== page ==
Weakening of Jupiter's main auroral emission during January 2014

S. V. Badman, B. Bonfond, M. Fujimoto, R. L. Gray, Y. Kasaba, S. Kasahara, T. Kimura, H. Melin, J. D. Nichols, A. J. Steffl, C. Tao, F. Tsuchiya, A. Yamazaki, M. Yoneda, I. Yoshikawa, K. Yoshioka

Research output: Contribution to journalArticlepeer-review

31 Citations (Scopus)


In January 2014 Jupiter's FUV main auroral oval decreased its emitted power by 70% and shifted equatorward by ∼1°. Intense, low-latitude features were also detected. The decrease in emitted power is attributed to a decrease in auroral current density rather than electron energy. This could be caused by a decrease in the source electron density, an order of magnitude increase in the source electron thermal energy, or a combination of these. Both can be explained either by expansion of the magnetosphere or by an increase in the inward transport of hot plasma through the middle magnetosphere and its interchange with cold flux tubes moving outward. In the latter case the hot plasma could have increased the electron temperature in the source region and produced the intense, low-latitude features, while the increased cold plasma transport rate produced the shift of the main oval.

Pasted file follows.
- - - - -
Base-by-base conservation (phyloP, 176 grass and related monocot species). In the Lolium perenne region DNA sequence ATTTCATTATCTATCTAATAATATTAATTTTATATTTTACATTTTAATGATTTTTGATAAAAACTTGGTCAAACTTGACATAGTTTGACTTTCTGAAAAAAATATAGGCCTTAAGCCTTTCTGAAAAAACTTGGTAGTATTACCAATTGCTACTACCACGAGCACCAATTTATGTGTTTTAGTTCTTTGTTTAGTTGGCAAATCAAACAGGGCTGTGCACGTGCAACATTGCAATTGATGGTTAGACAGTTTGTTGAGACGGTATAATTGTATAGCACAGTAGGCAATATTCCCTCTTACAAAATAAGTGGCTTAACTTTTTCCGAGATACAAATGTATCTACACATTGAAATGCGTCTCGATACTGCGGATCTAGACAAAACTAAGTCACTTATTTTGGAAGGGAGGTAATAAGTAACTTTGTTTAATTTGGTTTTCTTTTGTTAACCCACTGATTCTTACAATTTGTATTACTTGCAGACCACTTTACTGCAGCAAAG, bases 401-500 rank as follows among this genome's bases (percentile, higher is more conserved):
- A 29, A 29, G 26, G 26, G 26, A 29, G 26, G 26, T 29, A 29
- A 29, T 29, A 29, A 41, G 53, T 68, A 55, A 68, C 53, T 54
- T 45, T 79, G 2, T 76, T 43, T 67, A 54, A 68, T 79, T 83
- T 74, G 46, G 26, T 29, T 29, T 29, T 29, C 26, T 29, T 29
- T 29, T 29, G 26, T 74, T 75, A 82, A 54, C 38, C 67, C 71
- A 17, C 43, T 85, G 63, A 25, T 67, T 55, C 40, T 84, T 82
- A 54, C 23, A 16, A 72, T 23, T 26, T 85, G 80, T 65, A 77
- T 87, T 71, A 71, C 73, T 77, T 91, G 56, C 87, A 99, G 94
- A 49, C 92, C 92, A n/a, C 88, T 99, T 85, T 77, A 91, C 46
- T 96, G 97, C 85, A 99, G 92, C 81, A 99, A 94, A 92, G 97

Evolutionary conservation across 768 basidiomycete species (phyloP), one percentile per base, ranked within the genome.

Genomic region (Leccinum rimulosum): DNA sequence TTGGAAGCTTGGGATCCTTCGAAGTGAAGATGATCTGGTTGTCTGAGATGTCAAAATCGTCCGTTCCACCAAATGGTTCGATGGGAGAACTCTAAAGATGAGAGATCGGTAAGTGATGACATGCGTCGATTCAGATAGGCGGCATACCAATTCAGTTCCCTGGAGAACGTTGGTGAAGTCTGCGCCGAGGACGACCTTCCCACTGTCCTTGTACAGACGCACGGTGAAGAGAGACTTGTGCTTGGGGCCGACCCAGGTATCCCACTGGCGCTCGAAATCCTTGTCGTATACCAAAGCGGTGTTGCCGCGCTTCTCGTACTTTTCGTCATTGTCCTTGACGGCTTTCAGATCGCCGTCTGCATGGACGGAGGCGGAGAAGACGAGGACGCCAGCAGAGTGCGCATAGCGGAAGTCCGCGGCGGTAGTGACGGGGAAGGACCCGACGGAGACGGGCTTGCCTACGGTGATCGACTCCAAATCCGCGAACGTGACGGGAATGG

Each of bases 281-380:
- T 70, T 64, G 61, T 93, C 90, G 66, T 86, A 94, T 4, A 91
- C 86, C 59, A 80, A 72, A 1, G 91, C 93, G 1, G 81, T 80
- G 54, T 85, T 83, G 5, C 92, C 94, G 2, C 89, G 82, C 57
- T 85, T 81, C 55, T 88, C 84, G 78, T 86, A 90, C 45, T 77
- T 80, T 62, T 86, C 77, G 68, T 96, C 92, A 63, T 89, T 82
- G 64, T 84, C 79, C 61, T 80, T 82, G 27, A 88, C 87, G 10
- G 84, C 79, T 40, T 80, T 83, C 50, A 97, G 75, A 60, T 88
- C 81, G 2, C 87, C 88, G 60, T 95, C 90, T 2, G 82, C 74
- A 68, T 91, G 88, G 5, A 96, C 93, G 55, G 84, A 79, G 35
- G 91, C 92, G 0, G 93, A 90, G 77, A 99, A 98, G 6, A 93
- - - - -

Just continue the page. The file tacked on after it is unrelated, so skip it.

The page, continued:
Original languageEnglish
Pages (from-to)988-997
Number of pages10
JournalGeophysical Research Letters
Issue number3
Publication statusPublished - 2016 Feb 16


  • Jupiter
  • aurora
  • field-aligned current
  • magnetosphere

ASJC Scopus subject areas

  • Geophysics
  • Earth and Planetary Sciences(all)


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